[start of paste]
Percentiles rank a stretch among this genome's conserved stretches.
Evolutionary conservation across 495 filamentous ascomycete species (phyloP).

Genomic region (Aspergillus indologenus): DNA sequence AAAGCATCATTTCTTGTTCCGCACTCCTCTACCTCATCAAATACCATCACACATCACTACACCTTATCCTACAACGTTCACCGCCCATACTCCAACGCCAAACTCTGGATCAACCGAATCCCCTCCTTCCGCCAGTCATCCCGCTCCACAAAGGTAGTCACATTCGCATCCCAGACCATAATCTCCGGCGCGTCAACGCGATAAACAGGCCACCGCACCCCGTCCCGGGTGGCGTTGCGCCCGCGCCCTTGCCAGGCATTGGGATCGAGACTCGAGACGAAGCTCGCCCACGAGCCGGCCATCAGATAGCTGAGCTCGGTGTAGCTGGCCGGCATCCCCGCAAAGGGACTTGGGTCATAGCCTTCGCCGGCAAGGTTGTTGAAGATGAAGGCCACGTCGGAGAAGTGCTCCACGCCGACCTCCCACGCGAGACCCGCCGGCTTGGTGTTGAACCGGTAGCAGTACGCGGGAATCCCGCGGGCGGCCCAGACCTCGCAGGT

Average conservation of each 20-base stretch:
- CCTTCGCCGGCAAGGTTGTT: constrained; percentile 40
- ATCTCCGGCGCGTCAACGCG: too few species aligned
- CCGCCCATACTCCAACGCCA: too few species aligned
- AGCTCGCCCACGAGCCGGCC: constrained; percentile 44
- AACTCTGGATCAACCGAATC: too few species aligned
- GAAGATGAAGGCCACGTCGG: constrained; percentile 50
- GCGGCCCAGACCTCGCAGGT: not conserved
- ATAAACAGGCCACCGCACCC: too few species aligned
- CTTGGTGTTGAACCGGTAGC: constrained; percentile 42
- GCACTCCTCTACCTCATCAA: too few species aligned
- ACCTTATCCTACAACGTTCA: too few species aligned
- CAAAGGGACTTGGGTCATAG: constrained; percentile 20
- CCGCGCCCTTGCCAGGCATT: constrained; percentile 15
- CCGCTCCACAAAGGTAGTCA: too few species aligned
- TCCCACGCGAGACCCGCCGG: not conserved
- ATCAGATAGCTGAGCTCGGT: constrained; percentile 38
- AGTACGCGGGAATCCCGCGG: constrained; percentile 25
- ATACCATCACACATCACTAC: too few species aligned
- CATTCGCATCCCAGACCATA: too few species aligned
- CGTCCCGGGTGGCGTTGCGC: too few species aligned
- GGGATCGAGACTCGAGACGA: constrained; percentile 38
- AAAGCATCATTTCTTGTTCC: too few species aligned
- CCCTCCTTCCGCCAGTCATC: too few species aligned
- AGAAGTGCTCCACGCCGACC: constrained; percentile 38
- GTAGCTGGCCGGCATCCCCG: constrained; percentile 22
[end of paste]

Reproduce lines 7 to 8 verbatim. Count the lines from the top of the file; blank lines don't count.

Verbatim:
- CCGCCCATACTCCAACGCCA: too few species aligned
- AGCTCGCCCACGAGCCGGCC: constrained; percentile 44